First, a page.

Herlings ran away with race one but in race two we finally got to see a showdown with Max Anstie. The Bike It/ Cosworth Yamaha rider took the holeshot with Herlings quickly into third. Anstie held the lead for twenty minutes but eventually the pressure of Herlings proved too much. Anstie did all he could including brake checking the Dutchman but he was forced to settle for second after Herlings just had too much pace at the end of the race.
Herlings captured yet another MX2 but it wasn’t easy.
But Anstie still got on the podium with third overall and lifted the team’s spirits after the disappointment of last weekend. Anstie also warned that the 2014 bike he will use from now on is even faster than the 2013, which is still regarded as the fastest bike in the class this season!
Herlings admitted after that the level of MX2 is higher this year and that he just wants to have fun and win as many races as he can. It seems Herlings has realised that he might just not be as dominant this season and won’t be winning races by 30 seconds every weekend.
Glenn Coldenhoff is riding fantastic this year and was second overall despite the heat to prove it. I wasn’t sure if he would be able to improve on last season after signing with Suzuki but he has stepped it up again and Suzuki have obviously worked hard on the bike as well. Coldenhoff looks so comfortable on the Suzuki and you get the feeling he feels he can put the bike anywhere he wants.
Arnaud Tonus put in an impressive late race charge to third in the first moto but the fuel issue cost him what could have been a podium in race two. Tonus still came from outside the top 20 to finish ninth in another good ride. When Tonus gets a holeshot, Herlings could have his work cut out if he doesn’t get away near the front.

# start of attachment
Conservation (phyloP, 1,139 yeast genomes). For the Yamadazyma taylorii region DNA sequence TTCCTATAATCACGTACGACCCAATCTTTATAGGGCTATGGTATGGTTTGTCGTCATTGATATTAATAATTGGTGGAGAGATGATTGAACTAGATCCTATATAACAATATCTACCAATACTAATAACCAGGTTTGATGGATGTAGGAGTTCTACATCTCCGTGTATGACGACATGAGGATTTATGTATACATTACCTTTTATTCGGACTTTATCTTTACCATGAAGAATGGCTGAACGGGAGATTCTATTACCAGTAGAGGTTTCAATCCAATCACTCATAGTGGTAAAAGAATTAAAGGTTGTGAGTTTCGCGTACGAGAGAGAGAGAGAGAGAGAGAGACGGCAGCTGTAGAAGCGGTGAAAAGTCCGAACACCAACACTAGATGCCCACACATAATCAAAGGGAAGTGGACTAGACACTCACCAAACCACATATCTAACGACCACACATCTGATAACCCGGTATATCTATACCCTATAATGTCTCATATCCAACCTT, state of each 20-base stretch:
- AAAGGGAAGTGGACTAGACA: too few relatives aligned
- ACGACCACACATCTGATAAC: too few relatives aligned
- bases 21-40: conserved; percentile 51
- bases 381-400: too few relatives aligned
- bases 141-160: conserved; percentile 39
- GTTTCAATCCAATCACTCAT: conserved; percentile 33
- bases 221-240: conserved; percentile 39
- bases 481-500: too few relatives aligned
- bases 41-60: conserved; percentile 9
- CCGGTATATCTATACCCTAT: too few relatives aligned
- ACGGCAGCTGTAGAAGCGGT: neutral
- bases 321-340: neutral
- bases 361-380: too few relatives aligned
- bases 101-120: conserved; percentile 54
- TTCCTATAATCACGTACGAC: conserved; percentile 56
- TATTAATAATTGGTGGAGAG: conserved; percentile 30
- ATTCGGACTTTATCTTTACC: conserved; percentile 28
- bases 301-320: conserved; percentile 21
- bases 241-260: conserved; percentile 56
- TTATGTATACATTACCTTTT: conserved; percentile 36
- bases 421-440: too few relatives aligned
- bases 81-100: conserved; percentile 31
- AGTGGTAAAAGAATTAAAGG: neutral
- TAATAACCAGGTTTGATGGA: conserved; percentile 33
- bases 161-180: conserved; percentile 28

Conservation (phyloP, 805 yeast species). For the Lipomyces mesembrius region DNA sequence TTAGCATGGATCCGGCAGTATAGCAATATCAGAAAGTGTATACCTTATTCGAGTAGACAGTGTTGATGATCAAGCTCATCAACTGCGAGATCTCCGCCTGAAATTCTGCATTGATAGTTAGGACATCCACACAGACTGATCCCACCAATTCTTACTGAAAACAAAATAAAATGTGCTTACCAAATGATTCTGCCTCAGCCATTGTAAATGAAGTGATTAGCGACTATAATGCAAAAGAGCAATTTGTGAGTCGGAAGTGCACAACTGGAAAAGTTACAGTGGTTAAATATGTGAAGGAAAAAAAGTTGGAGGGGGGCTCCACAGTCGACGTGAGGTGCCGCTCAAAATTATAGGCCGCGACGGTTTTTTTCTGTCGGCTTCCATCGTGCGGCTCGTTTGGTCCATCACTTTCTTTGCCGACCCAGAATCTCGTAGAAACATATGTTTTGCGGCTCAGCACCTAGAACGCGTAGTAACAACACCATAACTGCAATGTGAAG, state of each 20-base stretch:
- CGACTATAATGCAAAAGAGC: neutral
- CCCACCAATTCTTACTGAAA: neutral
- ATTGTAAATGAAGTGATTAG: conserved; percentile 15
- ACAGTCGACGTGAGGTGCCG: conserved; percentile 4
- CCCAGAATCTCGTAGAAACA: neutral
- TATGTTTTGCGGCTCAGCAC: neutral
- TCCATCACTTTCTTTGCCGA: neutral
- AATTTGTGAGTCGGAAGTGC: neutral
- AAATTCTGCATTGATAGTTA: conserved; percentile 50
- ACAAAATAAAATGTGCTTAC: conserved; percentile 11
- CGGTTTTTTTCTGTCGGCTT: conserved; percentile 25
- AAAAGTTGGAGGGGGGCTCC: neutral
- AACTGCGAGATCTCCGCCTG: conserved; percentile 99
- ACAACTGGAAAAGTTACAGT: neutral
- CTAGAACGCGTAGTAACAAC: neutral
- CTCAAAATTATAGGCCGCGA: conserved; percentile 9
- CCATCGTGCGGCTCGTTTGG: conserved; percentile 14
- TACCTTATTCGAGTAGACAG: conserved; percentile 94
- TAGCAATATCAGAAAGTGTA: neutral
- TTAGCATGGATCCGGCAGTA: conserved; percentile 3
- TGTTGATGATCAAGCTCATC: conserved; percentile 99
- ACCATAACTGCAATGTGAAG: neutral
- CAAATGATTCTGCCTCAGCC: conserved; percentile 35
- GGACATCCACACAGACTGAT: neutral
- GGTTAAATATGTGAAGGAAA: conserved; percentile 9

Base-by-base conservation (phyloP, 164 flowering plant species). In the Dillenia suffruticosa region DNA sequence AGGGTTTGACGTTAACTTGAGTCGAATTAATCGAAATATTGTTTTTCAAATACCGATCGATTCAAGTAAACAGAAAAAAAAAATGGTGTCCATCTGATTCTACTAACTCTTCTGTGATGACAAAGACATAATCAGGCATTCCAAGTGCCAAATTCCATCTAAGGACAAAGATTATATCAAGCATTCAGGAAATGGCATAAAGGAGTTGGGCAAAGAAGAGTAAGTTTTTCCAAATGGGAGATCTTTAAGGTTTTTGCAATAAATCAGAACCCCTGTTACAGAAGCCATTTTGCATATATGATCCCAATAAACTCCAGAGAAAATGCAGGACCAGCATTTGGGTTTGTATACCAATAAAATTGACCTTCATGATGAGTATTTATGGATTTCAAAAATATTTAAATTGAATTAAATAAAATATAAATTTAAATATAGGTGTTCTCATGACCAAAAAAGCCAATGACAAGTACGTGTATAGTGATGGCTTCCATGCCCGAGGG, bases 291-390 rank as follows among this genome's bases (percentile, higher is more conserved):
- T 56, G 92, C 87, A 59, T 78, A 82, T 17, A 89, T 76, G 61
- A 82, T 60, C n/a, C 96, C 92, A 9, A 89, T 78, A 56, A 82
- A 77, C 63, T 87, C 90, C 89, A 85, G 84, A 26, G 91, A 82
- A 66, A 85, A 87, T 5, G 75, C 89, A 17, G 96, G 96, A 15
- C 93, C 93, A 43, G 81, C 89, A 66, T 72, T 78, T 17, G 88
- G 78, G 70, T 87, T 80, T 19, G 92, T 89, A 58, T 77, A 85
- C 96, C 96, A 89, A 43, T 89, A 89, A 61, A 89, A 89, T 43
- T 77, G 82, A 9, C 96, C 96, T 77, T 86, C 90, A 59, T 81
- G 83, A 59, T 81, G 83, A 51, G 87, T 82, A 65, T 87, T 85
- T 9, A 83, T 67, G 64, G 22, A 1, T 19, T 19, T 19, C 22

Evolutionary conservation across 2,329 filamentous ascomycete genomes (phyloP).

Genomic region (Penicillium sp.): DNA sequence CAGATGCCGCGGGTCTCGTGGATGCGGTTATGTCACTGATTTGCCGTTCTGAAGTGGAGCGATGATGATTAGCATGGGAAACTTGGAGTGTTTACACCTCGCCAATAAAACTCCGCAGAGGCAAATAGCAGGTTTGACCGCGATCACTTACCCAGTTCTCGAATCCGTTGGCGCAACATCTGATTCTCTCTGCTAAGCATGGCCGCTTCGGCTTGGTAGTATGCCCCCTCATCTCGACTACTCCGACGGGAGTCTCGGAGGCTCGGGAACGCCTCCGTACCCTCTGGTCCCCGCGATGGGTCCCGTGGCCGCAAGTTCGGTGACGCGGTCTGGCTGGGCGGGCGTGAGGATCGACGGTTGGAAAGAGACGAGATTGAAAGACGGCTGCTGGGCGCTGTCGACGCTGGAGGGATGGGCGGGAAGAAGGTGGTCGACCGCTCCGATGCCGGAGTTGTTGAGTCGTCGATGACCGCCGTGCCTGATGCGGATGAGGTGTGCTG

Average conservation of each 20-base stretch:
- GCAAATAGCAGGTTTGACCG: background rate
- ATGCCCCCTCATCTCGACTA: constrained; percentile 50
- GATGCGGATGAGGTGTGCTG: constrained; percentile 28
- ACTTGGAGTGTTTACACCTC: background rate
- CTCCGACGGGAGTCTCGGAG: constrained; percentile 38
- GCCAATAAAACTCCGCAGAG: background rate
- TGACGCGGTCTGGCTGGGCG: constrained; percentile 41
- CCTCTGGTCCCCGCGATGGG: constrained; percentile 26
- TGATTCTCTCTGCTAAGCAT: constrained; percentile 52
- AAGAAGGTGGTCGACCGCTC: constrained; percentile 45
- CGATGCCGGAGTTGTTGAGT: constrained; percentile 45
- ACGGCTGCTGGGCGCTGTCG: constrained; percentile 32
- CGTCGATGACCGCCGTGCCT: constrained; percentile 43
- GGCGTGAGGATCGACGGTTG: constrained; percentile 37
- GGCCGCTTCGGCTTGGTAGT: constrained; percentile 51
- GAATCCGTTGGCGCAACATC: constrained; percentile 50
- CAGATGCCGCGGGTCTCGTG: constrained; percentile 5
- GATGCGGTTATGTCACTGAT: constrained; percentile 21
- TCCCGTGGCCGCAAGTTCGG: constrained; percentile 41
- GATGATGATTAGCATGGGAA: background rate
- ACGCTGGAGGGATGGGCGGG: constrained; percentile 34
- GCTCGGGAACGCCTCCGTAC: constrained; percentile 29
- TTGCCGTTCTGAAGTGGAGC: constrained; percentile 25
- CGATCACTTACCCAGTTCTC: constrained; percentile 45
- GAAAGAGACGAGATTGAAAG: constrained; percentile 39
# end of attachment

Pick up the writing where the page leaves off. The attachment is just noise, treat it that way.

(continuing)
Max Anstie is much improved this year on the Dixon Yamaha team.
The French riders are going to be there all year. Both Dylan Ferrandis and Romain Febvre were strong in Thailand. Ferrandis had fuel problems but was fast once more and Febvre had a fantastic second moto to climb to third place. The factory support and an extra years experience has made all the difference for these two guys.
Right now Jordi Tixier is the third best French rider and again he has struggled somewhat in the first two rounds. Tixier though came through that issue last year and went on to be the second fastest rider in the class. But can he do the same in 2014 with the competition all improving?
Thomas Covington didn’t have the day he expected in Thailand, or that his coach Johnny O’Mara wanted but 11th overall is still pretty good in tough field. Covington mentioned that he wanted to be top five from now on but discovered that if you don’t get the start it is very hard to come through a pack of riders that are all going the same speed you are. O’Mara’s prediction of Covington running with Herlings may have been a bit too much too soon however.
Covington though is gaining valuable experience and learning the ups and downs of GP racing and just how diverse the tracks are and the versatility you need to have – as well as the importance of a good start!
Mel Pocock recovered from his illness in Qatar to score 12th overall which is pretty impressive in the heat. Pocock is still adjusting to the KTM and when the series returns to Europe expect him to be going for top ten.
In MXGP Cairoli took a double win and, in part due to the fuel issues, took a 16 point lead in the championship! Cairoli is still the guy to beat but the other riders need to start beating him soon or the points lead will be huge within a couple more rounds.
Gautier Paulin was satisfied with fourth place in the first moto, but with Cairoli winning, being happy with fourth isn’t gong to win you a world title. Paulin has the stuff to do it but he still isn’t just quite as consistent as Cairoli who is rarely outside the top three. Paulin is rarely outside the top five, and that is impressive. But Cairoli has set the bar so high that being in the top five every week still won’t win you a world title – that’s how good Cairoli is.
Paulin is now third in the championship 17 points behind Cairoli having had the red plate going into Thailand. That is a big points swing in one week again in part down to the fuel issue. Paulin will be desperate to rebound in Brazil.